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Album Review

Let's take away John Zorn's ecstatic — some would say diarrheic — hyperbole in the sleeve notes for a bit and look at the trio here: vocalist Mike Patton, drummer Joey Baron, and bassist Trevor Dunn. Given their individual and collective résumés, the possibilities are nearly endless. These three offer Moonchild, Zorn's "contemporary song cycle," the feel of something that for the most part doesn't quite feel like song in any way we currently recognize — even in hardcore punk and metal genres which this set gets its inspiration from — but it's far more than mere improvisation. In his notes Zorn claims to have been "combining the hypnotic intensity of ritual (composition) the spontaneity of magick (improvisation) and in a modern musical format (rock)." Good enough, but what it seems like in a simplistic sense is that he's interested in the power dynamic of rock to change certain elements of both. And changed they are. He claims his spiritual inspiration from the mad genius of French letters in the early 20th century, Antonin Artaud, magician and proto "new age" theorist Aleister Crowley, and the brilliant vanguard composer Edgard Varèse. Moonchild supposedly "touches upon" magick, mysticism, ritual shamanism, and decadence" among other things. Sure it does. By contrast, so did Naked City and Painkiller — though admittedly, these pieces feel more focused than either. Throw that stuff out the window, and the music one is left with is disturbing, dynamically brilliant, taut, and full of surprise, delight, and humor. These tracks feel like guided improvisations in ways that seem to come out of the conceptual ideas for the second Masada book, "Book of Angels." But it most certainly is rock — in scope, power, feel, and shattering intensity. "Possession" would not have been out of place on one of the last two Captain Beefheart albums, the title track is a slow, evil-sounding creep through the basement of modern song; "Summoning" would not have been estranged from the later Burzum catalog; and some of this music — "Part Maudite," "Abraxas," "Caligula" — could be covered by San Francisco's late, great black metal band Weakling. At just over 45 minutes in length, it is staggering how exhausted yet fulfilled the listener is after encountering this music. For jazz fans, run away as fast as possible. For Zorn fans of the aforementioned works, this is for you, or for those who follow Patton and Dunn. For those looking for a new and brutally exciting form of rock music, Moonchild is the only thing that does the trick.

Customer Reviews

Get in touch with your inner caveman

Because lord knows, Mike Patton is deeply in touch with his. Zorn seems to find a new logic in creating intense heavy music; Strip it down to some primitive debacle of freaky patton shrieks, roaring razory basslines that do anything to stray away from the normal sound of one, and a drummer who just follows his own rhythm of madness. These 3 musicians create a jarring musical hysteria that is entertaining as it is shocking. People compare Patton's slew of untraceable and disturbing gibberish to his Fantomas style vocals, but I dont agree. I was actually able to follow those and eventually sing along to them. With Moonchild he clearly is on an entirely more confrontational level of that style, completely untraceable. it just comes at you. It moves from volatile and frantic (Hellfire, Abraxas), to a ghastly, ghost like crooning (Ghosts of Thelema, Moonchild). The demonic, voodoo like esque of Possession is quite a ride, and probably the discs most memorable number. As for Dunn & Baron, well they clearly are on their own schedule of musical nihilism as well, Both of them bouncing off eachother in dark patterns of noisy groove. Equinox is a barreling, nightmarish journey of their powers as a duo. Overall, I really enjoy this album, I wouldnt really reccomend it to anybody unless they really needed a dose of something different, Like REALLY different. Zorn's visionary approach to heavy music is quite spooky, and very overwhelming.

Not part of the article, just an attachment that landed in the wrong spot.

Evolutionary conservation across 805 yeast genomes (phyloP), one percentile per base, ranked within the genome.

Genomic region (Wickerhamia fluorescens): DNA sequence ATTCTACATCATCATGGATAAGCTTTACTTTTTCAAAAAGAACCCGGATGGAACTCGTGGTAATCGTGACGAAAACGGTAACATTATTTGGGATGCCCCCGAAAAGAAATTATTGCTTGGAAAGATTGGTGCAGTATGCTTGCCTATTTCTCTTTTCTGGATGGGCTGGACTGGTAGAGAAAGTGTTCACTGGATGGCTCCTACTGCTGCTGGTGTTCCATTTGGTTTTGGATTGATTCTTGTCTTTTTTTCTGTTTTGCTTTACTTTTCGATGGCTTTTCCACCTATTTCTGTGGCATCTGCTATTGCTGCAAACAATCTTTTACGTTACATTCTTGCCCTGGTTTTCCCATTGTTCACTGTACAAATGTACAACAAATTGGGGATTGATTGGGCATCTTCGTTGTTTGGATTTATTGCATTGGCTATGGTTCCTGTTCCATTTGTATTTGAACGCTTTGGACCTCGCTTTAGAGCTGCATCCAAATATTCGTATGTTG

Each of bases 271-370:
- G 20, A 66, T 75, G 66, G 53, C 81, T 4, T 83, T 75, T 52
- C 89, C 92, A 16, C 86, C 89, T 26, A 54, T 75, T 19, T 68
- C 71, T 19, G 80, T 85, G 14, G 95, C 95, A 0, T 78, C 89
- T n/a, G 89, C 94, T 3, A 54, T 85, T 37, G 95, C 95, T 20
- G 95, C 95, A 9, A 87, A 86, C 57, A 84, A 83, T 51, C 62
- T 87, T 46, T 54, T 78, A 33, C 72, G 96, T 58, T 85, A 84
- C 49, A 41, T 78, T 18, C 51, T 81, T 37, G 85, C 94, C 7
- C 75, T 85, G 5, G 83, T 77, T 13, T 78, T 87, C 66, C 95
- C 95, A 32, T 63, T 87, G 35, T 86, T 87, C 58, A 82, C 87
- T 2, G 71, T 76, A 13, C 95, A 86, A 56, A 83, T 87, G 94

you may need a snorkel

i'm writing this as a patton fan who was handed this by a very cool independent record store owner, i walked in and was immediately informed of this disaster-masterpiece. well not a bad disaster, just a messy one, but a very neat mess if you know what to listen for... the bass and drums are on point, as are the vocals, if anyone know's patton's weirder works they know that he has an extroardinary sense of timing. he puts to use his made famous by fantomas jibberish. if i'm not mistaken zorn is a fan of this side of patton. it's amazing. this music is heavy and bludgeony (yeah) and quirky and to a person with a strange sense of humor, hilarious. also check out the follow up "astronome" it's a 3 part opera in the vein of moonchild. get it.

Cool, Deranged, Zorn, Patton, Dunn

Just about the most psychotic record I have heard out of Tzadik, and there are a lot of them. Patton and Zorn are geniuses.


Born: September 2, 1953 in New York, NY

Genre: Jazz

Years Active: '70s, '80s, '90s, '00s, '10s

The one word virtually everyone can agree on in any discussion of the work of composer John Zorn is "prolific," in the strictest sense of the definition. Though he didn't begin making records until 1980, the recordings under his own name number well over 100, and the sheer number of works he has performed on, composed, or produced easily doubles that number. Though now an internationally renowned musician and the founder and owner of the wildly successful and equally prolific Tzadik imprint, Zorn...
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